USTR Pledges to Enforce Labor Standards in CAFTA

Hoping to win congressional support for a free trade pact, the Bush administration on Thursday pledged to devote more money and effort to improving labor rights in Central America.

As part of an aggressive campaign on behalf of the Central American Free Trade Agreement (search), President Bush also was meeting with Democrats, many of whom are resisting the deal.

Some opponents of the agreement say it does provide enough protections for the environment and workers.

The pact would eliminate most tariffs and other trade barriers between the United States and six Latin American nations — Costa Rica, El Salvador, Guatemala, Honduras, Nicaragua and the Dominican Republican.

The House could vote on the agreement in the next month.

The deal is a hard sell in the House because many lawmakers say it would repeat some of the problems of the trade deal with Mexico and Canada that took effect 11 years ago.

U.S. Trade Representative Rob Portman (search), in a speech Thursday to a U.S.-Hispanic business group, said he would seek to increase the $20 million already set aside to help the Central American nations with their labor and environmental standards.

Portman said he would try to organize an international conference before the end of July that would focus on helping those countries strengthen labor rights, enforce labor laws and combat discrimination.

Such steps would add to "the best agreement ever negotiated by the United States on labor rights," Portman said.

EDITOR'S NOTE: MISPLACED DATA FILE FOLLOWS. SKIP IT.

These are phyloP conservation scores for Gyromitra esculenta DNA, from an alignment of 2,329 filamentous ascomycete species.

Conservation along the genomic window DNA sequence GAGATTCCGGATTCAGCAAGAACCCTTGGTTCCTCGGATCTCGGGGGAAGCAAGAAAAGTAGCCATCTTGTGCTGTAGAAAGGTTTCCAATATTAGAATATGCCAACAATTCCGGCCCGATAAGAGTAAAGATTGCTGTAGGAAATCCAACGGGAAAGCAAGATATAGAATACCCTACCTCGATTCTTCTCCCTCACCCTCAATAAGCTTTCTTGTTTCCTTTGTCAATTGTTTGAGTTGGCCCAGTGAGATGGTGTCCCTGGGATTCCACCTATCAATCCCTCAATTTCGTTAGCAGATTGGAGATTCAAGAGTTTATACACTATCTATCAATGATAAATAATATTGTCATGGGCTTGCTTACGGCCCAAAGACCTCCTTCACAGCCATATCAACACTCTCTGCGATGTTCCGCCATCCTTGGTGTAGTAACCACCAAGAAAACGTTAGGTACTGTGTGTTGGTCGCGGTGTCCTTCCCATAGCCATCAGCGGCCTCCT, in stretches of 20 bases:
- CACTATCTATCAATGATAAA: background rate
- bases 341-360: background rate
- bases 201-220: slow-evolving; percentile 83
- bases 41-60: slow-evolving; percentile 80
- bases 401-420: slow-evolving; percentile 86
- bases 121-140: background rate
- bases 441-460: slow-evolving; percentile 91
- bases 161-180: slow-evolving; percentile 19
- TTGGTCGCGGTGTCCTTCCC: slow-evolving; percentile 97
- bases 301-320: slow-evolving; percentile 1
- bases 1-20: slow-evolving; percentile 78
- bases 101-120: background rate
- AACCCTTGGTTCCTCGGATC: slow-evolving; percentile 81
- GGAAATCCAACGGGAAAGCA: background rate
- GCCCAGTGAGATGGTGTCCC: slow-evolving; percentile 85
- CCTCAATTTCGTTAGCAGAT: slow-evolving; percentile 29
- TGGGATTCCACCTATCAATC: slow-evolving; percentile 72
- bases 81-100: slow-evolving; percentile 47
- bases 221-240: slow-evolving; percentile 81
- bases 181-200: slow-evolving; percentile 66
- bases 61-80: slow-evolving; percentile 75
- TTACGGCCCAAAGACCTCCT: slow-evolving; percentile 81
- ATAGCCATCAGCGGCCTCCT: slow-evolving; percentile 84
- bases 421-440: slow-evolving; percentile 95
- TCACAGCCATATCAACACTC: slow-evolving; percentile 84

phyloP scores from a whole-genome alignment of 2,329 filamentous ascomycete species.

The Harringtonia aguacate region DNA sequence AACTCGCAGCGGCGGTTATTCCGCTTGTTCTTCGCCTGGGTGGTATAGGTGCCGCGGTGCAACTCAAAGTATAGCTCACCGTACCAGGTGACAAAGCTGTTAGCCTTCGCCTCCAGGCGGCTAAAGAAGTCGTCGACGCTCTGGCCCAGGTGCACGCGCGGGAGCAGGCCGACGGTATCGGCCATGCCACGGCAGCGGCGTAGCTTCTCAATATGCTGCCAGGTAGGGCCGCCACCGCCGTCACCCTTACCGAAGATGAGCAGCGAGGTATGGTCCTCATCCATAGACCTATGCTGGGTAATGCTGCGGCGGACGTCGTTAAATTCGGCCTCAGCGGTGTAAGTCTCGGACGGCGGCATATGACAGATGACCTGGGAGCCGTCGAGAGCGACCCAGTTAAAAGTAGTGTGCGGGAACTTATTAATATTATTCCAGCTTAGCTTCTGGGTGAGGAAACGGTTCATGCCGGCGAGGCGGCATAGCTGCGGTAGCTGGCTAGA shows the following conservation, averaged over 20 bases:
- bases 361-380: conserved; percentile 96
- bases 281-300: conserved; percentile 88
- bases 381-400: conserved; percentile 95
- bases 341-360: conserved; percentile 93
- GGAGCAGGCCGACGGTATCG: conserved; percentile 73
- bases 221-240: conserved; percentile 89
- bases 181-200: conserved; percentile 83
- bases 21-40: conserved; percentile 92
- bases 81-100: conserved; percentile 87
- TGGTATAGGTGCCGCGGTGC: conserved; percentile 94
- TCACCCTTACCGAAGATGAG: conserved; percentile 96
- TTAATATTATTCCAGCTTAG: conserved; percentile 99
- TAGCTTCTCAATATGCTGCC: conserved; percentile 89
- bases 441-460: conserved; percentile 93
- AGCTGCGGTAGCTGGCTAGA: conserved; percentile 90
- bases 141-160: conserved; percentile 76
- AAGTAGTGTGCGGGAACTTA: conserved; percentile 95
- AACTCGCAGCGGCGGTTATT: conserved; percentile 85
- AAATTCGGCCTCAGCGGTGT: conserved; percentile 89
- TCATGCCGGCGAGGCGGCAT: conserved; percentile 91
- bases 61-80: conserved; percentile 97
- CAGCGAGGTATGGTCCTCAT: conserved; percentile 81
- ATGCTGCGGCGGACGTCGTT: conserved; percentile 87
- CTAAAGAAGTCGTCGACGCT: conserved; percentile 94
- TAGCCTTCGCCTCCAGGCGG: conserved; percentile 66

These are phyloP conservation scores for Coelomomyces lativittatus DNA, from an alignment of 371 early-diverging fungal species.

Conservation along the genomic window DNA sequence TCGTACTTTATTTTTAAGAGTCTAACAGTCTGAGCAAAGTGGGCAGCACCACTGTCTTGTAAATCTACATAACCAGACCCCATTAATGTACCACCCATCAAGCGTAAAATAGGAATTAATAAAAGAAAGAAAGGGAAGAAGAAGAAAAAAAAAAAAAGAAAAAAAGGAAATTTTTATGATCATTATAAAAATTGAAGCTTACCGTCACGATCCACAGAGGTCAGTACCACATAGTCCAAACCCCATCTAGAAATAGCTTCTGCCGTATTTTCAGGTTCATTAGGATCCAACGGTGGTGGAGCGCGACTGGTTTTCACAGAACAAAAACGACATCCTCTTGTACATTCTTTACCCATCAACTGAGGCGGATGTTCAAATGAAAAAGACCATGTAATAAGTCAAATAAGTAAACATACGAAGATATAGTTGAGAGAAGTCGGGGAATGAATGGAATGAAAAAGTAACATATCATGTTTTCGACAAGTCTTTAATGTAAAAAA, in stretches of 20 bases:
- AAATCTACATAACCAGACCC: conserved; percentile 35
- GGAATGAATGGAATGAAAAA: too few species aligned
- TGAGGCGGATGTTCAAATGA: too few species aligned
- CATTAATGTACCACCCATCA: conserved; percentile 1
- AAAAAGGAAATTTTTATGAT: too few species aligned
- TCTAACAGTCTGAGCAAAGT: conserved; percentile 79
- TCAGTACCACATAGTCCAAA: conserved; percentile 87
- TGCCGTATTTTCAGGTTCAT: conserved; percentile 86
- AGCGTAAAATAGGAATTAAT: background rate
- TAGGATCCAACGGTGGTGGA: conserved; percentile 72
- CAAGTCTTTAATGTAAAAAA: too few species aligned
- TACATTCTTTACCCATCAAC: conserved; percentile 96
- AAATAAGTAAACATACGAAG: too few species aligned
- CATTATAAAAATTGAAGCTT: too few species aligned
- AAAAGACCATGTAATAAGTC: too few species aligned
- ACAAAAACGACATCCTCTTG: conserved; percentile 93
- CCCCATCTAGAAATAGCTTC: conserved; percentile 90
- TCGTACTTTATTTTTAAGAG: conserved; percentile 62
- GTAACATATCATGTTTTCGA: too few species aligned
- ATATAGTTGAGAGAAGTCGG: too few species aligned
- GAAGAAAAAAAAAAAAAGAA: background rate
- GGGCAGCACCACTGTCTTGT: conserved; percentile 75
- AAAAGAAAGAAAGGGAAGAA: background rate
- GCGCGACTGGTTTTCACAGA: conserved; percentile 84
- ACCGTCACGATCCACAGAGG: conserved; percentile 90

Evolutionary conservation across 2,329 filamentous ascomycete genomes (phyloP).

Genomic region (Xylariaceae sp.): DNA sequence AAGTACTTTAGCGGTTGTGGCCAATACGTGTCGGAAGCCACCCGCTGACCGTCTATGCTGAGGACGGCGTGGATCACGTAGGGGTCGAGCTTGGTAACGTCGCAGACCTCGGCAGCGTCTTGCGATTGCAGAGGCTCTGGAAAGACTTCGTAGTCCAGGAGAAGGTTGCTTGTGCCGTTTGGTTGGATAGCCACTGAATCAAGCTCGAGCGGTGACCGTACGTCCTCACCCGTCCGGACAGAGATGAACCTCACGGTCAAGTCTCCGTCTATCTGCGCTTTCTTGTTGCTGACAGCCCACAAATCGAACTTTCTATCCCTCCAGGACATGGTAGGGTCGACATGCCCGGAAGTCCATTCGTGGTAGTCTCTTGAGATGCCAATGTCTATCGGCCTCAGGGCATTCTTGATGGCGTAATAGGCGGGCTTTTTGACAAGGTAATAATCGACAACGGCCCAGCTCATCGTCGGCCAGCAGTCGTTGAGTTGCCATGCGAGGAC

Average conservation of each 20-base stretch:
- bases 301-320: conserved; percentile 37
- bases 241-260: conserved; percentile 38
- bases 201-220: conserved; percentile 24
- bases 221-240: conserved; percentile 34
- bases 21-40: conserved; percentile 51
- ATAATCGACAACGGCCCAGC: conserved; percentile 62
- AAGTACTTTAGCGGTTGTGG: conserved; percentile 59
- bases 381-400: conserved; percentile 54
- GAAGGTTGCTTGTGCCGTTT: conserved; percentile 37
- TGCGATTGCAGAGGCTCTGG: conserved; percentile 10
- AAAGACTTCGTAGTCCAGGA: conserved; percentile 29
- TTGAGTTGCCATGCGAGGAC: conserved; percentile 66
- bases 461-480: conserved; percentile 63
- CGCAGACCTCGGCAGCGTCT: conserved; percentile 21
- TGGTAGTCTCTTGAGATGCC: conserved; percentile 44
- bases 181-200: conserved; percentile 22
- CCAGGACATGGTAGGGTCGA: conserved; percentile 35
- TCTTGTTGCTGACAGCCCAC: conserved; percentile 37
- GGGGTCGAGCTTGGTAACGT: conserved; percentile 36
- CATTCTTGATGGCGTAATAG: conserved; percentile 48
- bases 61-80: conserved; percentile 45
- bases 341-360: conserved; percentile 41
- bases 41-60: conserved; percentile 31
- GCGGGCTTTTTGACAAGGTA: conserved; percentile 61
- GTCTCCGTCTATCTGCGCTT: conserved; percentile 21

The agreement requires participating nations to enforce their own labor laws. Violations could bring as much as $15 million a year, per occurrence.

Critics argue that some of the Central American nations have a poor record of labor law enforcement and that the deal would lead to further abuses, including crackdowns on unions and the use of child labor.

They say the agreement should require that signers abide by standards set by the International Labor Organization.

Rep. Sherrod Brown, leading foe of the agreement, was not impressed by Portman's approach.

"If the administration was serious about labor provisions, they would have negotiated them into the trade agreement in the first place," said Brown, D-Ohio.

The agreement also is not popular among Republicans from districts with textile manufacturers and sugar beet or sugar cane farmers. The U.S. sugar industry says the small increase in imports from Central American allowed under the deal would hurt U.S. producers.

Meantime, the House Ways and Means Committee on Thursday released a letter in which former President Jimmy Carter said the agreement would enhance U.S. national security and influence in the Western Hemisphere because of "improved stability, democracy and development in our poor fragile neighbors."

Nobel Peace Prize winner Oscar Arias (search), a candidate to return to the presidency of Costa Rica, was on Capitol Hill this week urging fence-sitters to back the deal.

The agreement, he told reporters, offered "a choice between making more prosperous the people of Central America or condemning them to live in poverty forever."

But Costa Rican parliamentarian and party leader Otton Solis, in a telephone interview with reporters, said the agreement would have serious consequences in his country. He said it would force the breakup of Costa Rica's telecommunications and electricity monopolies, to the detriment of Costa Ricans, and result in a flood of cheap American food products that would hurt small-scale farmers in Costa Rica.

That, in turn, would compel more poor farmers to try to migrate to the United States or turn to the drug industry.